The role played by DC-derived IL-2 in immune responses has been difficult to interpret since many other innate and adaptive cell types can produce large quantities of this cytokine in vivo (Boyman and Sprent, 2012). Indirect evidence of a contribution from DC-derived IL-2 to host protection comes from the observation that DCs infected with murine cytomegalovirus (MCMV) lose the ability to produce IL-2 in response to LPS (Andrews et al., 2001). The finding that MCMV inhibits IL-2 production implies that DC production of this cytokine is detrimental to the pathogen and may therefore contribute to protective immunity. It is possible then that one strategy employed by MCMV to escape immune surveillance is by decreasing DC potential for T-cell priming (Andrews et al., 2001). In addition, it is known that IL-2 supports T-cell proliferation, drives the production of cytokines including IFN-γ and TNF-α, and regulates the homeostatic survival of lymphoid lineage cells. Recent investigations of how regulatory T-cells (Tregs) are induced and maintained have now demonstrated how IL-2 contributes to both tolerance and immunity (Cheng et al., 2011).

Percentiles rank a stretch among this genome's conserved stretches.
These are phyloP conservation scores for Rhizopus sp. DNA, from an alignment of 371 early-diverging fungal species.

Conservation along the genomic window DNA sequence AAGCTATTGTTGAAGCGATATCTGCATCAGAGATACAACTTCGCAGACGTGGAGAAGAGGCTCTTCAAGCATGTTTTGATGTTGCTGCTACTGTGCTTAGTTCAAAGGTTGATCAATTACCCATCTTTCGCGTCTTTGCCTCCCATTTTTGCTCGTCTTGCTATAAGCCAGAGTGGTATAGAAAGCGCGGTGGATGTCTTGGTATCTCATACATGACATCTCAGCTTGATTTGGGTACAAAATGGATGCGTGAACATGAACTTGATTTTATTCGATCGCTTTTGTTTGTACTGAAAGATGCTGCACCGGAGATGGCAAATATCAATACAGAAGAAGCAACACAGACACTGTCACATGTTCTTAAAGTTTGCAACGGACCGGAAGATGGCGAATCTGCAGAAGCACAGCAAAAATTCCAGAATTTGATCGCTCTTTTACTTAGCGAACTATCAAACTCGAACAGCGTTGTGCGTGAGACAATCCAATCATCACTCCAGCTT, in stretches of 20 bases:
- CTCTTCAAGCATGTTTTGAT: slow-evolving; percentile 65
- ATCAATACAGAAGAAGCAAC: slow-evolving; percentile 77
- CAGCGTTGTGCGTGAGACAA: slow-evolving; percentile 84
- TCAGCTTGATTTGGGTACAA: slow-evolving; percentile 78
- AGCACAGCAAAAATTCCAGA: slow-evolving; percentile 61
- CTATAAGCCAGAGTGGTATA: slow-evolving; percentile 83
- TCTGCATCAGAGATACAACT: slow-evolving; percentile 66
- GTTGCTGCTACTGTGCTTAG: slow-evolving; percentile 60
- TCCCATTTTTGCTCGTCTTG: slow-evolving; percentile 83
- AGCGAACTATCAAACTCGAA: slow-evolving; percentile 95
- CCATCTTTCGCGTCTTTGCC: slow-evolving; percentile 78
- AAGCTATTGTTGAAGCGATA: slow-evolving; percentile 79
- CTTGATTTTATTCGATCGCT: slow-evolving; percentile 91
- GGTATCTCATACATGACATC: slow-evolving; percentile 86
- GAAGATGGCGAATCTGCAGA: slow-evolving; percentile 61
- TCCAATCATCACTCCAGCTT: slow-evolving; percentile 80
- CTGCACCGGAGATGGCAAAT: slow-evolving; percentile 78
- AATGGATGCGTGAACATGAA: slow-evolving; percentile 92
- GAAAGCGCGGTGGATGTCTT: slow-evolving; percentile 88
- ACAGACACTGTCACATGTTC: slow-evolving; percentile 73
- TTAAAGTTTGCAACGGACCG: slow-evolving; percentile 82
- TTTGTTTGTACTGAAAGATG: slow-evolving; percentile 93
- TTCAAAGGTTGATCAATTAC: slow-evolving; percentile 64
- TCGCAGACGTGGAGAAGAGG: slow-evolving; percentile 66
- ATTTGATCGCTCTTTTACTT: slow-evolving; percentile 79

Several roles have been proposed for IL-2 cytokine produced by DCs. One hypothesis is that DC-derived IL-2 can enhance NK cell functions, and accordingly, cross talk between NK cells and IL-2-producing DCs increases IFN-γ production by the NK cells (Zanoni et al., 2005). DCs appear then to provide important stimuli for the priming and cytotoxic function of NK cells (Granucci et al., 2008). Notably it has been observed that IL-2-deficient DCs are impaired in their ability to stimulate the proliferation of allogeneic T-cells (Granucci et al., 2001). In mixed lymphocyte reactions, DCs primed with bacteria were used to stimulate allo-reactive CD4+ and CD8+ T-cells. These experiments confirmed that IL-2-deficient DCs were poor antigen presenting cells compared with wild-type DCs. Similarly, when T-cell proliferation was tested by flow cytometry, very few cycling T-cells were detected in co-cultures stimulated by IL-2-deficient DCs (Granucci et al., 2001). These data clearly indicate that IL-2 produced by DCs significantly affects T-cell activation in mice. In humans, the production of IL-2 by activated human DCs has been shown (Feau et al., 2005) and more recently the activation of human T-cells by DC-produced IL-2 was also revealed using an in vitro IL-2-secretion assay (Wuest et al., 2011). IL-2 also regulates important aspects of Treg biology including the thymic development and suppressive function of these cells (Cheng et al., 2011). This has led to the evaluation of potential therapeutic strategies that employ IL-2 cytokine to expand Tregs (Yamazaki et al., 2007). Guiducci et al. (2005) reported that DCs impaired in IL-2 production fail to expand Tregs in vivo, suggesting an important role for DC-derived IL-2 in the regulation of Treg biology. It has also been reported that IL-2 produced by DCs enhances CD40/CD40L interaction thus promoting Treg expansion (Guiducci et al., 2005). When DCs are loaded with cognate antigens and are co-cultured with T-cells IL-2-secretion may be detected in the immune synapse (Wuest et al., 2011). In the synaptic cleft, IL-2 released by DCs has been found to bind in an autocrine manner to the α-subunit of the IL-2R (CD25). This subunit is expressed on the surface of DCs and presents IL-2 in trans to the other two signaling chains of the IL-2R on T-cells (Figure 1). The IL-2-related cytokine IL-15 can signal in a similar fashion (Stonier and Schluns, 2010), and it is possible that DC secretion of IL-2 in the synaptic cleft may provide an efficient and previously unexpected “signal 3” for T-cells, including T effector and Tregs. Other than transpresentation, it might be also possible that DC IL-2R is important for autocrine maturation (Mnasria et al., 2008) and eventually may function as decoy receptor. It remains to be determined how the IL-2-secretion that follows PRR ligation in DCs can lead to either the activation of effectors or regulatory T-cell functions.